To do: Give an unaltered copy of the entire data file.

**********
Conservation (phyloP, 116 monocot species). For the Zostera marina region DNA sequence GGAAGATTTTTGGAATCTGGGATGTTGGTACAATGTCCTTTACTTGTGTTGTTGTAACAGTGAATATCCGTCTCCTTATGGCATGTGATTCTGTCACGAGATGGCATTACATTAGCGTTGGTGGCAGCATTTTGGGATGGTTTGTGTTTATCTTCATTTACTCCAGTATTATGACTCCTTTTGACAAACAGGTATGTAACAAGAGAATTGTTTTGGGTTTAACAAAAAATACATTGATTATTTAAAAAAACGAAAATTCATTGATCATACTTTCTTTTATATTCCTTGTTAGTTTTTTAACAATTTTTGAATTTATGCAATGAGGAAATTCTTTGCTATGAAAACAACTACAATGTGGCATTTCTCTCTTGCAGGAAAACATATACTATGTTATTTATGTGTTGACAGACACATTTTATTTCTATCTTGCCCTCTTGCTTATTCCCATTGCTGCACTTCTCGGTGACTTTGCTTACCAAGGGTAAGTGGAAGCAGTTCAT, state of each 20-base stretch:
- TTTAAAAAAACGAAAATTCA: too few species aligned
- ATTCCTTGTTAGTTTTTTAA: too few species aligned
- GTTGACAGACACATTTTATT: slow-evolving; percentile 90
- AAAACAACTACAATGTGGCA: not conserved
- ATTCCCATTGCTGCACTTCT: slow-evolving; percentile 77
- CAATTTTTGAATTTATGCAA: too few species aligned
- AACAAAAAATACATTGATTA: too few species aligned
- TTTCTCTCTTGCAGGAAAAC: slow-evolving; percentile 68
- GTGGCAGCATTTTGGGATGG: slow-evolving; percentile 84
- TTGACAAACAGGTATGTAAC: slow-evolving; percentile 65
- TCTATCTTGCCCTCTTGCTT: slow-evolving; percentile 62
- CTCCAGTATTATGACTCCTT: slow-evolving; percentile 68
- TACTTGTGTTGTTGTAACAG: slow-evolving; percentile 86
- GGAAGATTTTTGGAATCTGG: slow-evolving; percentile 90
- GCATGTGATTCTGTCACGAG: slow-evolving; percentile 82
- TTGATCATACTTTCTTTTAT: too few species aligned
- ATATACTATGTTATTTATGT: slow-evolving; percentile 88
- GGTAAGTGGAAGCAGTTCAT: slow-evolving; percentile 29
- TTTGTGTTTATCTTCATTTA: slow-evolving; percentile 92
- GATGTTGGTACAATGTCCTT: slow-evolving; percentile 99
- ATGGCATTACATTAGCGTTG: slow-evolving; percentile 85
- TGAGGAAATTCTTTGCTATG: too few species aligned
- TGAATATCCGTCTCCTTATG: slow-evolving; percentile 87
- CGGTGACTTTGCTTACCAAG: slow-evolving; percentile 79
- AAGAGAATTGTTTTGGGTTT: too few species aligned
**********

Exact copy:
Conservation (phyloP, 116 monocot species). For the Zostera marina region DNA sequence GGAAGATTTTTGGAATCTGGGATGTTGGTACAATGTCCTTTACTTGTGTTGTTGTAACAGTGAATATCCGTCTCCTTATGGCATGTGATTCTGTCACGAGATGGCATTACATTAGCGTTGGTGGCAGCATTTTGGGATGGTTTGTGTTTATCTTCATTTACTCCAGTATTATGACTCCTTTTGACAAACAGGTATGTAACAAGAGAATTGTTTTGGGTTTAACAAAAAATACATTGATTATTTAAAAAAACGAAAATTCATTGATCATACTTTCTTTTATATTCCTTGTTAGTTTTTTAACAATTTTTGAATTTATGCAATGAGGAAATTCTTTGCTATGAAAACAACTACAATGTGGCATTTCTCTCTTGCAGGAAAACATATACTATGTTATTTATGTGTTGACAGACACATTTTATTTCTATCTTGCCCTCTTGCTTATTCCCATTGCTGCACTTCTCGGTGACTTTGCTTACCAAGGGTAAGTGGAAGCAGTTCAT, state of each 20-base stretch:
- TTTAAAAAAACGAAAATTCA: too few species aligned
- ATTCCTTGTTAGTTTTTTAA: too few species aligned
- GTTGACAGACACATTTTATT: slow-evolving; percentile 90
- AAAACAACTACAATGTGGCA: not conserved
- ATTCCCATTGCTGCACTTCT: slow-evolving; percentile 77
- CAATTTTTGAATTTATGCAA: too few species aligned
- AACAAAAAATACATTGATTA: too few species aligned
- TTTCTCTCTTGCAGGAAAAC: slow-evolving; percentile 68
- GTGGCAGCATTTTGGGATGG: slow-evolving; percentile 84
- TTGACAAACAGGTATGTAAC: slow-evolving; percentile 65
- TCTATCTTGCCCTCTTGCTT: slow-evolving; percentile 62
- CTCCAGTATTATGACTCCTT: slow-evolving; percentile 68
- TACTTGTGTTGTTGTAACAG: slow-evolving; percentile 86
- GGAAGATTTTTGGAATCTGG: slow-evolving; percentile 90
- GCATGTGATTCTGTCACGAG: slow-evolving; percentile 82
- TTGATCATACTTTCTTTTAT: too few species aligned
- ATATACTATGTTATTTATGT: slow-evolving; percentile 88
- GGTAAGTGGAAGCAGTTCAT: slow-evolving; percentile 29
- TTTGTGTTTATCTTCATTTA: slow-evolving; percentile 92
- GATGTTGGTACAATGTCCTT: slow-evolving; percentile 99
- ATGGCATTACATTAGCGTTG: slow-evolving; percentile 85
- TGAGGAAATTCTTTGCTATG: too few species aligned
- TGAATATCCGTCTCCTTATG: slow-evolving; percentile 87
- CGGTGACTTTGCTTACCAAG: slow-evolving; percentile 79
- AAGAGAATTGTTTTGGGTTT: too few species aligned